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Learning in Engineering Education and Technology
A number of key graduate outcomes related to industry-based interventions and work-industry-related activities (WIA's) are specified by the Swedish Higher Education Ordinance for all Engineering Degree Programmes. A paucity of research regarding student perceptions of these WIAs and their role in student's motivation for learning motivates the current study. Understanding student perceptions of WIA is critical to ensuring the effective integration of WIAs into engineering education. This study explores the perceived motivational effects of WIAs with which students engage through the lens of self-determination theory. Semi-structured interviews were conducted with nineteen master's students studying in two research-intensive Swedish universities. Six themes emerged from thematic analysis. The themes describe the impact WIAs can have on student motivation in terms of their perceptions of (1) relevance for the development of knowledge and skills, (2) influence on the student's future profession identity, (3) utility for gaining industrial experience, inclusive of research experience, (4) relevance to student's programmes of study, (5) industry marketisation agendas, and (6) alignment with industry needs over the student's own needs. The motivating and demotivating aspects of WIA's based on these themes are discussed to improve the collaboration between industry and academia in engineering education.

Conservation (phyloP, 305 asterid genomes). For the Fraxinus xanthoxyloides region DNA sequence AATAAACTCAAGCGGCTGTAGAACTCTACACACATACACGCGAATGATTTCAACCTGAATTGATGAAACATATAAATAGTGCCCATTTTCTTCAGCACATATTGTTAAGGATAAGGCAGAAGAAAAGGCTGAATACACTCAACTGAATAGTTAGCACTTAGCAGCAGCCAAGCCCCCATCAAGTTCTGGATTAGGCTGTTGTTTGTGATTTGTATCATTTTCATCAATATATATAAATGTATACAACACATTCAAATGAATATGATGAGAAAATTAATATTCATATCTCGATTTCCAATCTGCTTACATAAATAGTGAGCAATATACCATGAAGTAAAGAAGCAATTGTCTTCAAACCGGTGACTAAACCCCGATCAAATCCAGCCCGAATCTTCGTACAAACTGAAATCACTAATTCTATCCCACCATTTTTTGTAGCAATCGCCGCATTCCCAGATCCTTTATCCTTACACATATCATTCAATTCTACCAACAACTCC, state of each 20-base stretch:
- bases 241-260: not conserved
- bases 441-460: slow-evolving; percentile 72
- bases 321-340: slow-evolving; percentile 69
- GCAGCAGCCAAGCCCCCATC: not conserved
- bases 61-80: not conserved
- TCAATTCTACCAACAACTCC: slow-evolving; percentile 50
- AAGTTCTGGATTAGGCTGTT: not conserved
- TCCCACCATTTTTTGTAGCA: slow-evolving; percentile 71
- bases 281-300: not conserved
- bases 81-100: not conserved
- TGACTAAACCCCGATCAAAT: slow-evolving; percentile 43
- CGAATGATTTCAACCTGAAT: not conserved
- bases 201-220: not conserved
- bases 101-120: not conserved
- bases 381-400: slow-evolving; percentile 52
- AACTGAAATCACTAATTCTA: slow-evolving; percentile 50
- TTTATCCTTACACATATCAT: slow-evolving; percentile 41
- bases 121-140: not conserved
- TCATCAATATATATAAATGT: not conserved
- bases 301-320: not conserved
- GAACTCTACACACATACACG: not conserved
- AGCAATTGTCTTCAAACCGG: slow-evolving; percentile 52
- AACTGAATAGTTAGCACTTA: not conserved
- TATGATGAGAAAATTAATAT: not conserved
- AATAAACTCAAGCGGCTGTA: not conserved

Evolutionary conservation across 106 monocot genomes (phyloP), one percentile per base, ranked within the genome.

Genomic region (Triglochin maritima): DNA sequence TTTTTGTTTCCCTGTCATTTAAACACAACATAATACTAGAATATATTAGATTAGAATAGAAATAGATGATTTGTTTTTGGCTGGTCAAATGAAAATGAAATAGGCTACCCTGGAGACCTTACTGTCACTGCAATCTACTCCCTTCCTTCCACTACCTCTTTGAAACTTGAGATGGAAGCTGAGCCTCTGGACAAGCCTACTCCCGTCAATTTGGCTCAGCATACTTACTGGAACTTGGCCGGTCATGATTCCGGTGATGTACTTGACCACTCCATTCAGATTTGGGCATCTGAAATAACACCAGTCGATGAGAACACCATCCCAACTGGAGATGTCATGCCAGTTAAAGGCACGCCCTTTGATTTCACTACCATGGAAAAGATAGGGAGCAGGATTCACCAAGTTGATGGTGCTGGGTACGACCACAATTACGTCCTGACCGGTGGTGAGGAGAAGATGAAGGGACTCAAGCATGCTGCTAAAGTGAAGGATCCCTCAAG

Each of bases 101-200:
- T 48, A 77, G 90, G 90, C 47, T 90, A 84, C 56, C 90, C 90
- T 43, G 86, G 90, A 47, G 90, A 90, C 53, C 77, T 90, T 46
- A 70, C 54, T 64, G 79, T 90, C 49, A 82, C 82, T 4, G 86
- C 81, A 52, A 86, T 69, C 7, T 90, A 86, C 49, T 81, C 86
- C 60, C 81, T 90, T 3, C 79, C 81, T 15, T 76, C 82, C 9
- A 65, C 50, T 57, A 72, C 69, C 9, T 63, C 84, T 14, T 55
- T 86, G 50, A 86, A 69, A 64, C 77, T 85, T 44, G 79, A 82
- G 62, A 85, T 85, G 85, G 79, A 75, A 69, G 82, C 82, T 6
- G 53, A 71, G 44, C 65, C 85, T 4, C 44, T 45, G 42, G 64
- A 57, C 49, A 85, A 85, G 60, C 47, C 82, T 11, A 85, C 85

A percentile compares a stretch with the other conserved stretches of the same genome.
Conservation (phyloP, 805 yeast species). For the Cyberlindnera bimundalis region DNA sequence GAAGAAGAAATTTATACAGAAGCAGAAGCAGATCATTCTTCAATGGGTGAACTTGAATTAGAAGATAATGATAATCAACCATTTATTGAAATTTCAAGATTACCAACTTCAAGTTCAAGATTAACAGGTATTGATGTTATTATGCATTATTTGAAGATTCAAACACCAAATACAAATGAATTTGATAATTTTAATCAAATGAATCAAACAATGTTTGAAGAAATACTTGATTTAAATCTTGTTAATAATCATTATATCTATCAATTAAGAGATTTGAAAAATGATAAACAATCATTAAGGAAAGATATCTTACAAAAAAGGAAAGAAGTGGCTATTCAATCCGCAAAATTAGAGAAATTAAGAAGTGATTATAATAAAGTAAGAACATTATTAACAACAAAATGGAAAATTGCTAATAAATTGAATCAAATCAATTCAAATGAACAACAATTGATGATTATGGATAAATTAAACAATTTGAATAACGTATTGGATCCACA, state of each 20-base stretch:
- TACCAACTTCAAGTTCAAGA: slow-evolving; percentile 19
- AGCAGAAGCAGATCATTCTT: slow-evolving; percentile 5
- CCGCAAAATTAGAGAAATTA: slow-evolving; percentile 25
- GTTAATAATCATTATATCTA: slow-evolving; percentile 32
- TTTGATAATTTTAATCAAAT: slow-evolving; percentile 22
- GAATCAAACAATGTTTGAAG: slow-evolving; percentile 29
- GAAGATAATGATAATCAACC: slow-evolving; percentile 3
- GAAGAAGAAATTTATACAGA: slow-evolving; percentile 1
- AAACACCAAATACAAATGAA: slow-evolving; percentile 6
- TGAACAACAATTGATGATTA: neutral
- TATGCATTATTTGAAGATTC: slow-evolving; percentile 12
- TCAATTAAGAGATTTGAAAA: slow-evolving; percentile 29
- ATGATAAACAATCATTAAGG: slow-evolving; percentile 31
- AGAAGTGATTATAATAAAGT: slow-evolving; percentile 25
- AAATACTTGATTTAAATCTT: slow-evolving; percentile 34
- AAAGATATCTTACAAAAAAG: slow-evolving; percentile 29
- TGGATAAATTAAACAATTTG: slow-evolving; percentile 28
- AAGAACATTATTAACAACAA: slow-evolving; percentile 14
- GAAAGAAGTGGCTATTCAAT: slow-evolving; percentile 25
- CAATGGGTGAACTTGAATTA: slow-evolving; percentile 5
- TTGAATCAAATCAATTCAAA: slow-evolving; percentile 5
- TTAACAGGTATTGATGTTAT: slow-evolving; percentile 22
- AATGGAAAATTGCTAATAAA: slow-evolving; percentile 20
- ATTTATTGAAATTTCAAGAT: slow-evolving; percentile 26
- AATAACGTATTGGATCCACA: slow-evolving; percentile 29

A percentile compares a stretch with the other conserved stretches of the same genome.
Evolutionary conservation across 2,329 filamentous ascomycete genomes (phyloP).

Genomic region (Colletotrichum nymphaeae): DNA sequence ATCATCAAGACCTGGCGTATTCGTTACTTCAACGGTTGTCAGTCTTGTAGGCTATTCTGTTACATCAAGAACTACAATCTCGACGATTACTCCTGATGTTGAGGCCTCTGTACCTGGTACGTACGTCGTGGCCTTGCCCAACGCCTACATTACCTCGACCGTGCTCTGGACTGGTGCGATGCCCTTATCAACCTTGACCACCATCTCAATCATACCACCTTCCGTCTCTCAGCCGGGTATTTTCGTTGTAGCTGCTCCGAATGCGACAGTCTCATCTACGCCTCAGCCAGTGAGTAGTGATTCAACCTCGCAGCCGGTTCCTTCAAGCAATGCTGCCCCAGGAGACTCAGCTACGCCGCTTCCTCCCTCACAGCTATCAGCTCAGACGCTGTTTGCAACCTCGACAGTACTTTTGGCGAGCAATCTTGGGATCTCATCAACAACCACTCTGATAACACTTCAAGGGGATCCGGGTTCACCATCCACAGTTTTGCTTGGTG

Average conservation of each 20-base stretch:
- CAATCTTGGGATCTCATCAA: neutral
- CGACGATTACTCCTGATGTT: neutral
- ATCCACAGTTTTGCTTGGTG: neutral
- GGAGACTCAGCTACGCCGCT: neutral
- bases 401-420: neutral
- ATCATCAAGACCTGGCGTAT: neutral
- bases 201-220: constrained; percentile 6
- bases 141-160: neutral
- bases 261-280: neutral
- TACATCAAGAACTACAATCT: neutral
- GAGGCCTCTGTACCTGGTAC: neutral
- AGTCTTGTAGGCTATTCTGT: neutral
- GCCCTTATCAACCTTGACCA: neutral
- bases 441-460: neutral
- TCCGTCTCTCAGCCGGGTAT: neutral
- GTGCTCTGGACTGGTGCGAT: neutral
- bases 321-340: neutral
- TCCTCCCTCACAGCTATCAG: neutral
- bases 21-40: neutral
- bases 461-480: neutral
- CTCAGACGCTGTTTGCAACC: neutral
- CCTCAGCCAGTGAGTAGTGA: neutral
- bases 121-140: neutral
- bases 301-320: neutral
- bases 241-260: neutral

This full research paper aims to investigate the nature of industry-related activities engineering students encounter at a Swedish university, as well as the impact these activities have on their motivation to study engineering. Over the last decade, many studies have been conducted concerning university-industry engagement which chart the landscape of activities, educational approaches, and challenges that students face when involved in industry-related activities. Despite the existing close collaboration between Swedish engineering universities and industry, it seems that not only the feedback from the industry to universities is missing, but also students' perceptions of their industry experience and their needs are not taken adequately into consideration by the other two actors. As a consequence, there is a gap among the above three actors preventing the advancement of engineering education in terms of industrial interventions. Furthermore, there is a lack of research about students' perceptions of university-industry engagement activities. This study adopts a qualitative and exploratory research perspective, intending to gain a deep understanding of students' perceptions of industry-related activities which were integrated into their education. Semi-structured interviews were conducted with nine master's students studying on five-year long engineering programmes in a large research-intensive Swedish university. An inductive thematic analysis was employed, and social cognitive theory was considered as an interpretive tool through which to explore student motivation. The interviews indicated that the students participated actively in various industry-related activities, such as guest lectures, field-trips, internships, summer schools, and masters' theses in collaboration with industry partners which give context to the findings which highlight how industry-related activities can either positively or negatively affect students' motivation for studying and learning in engineering education.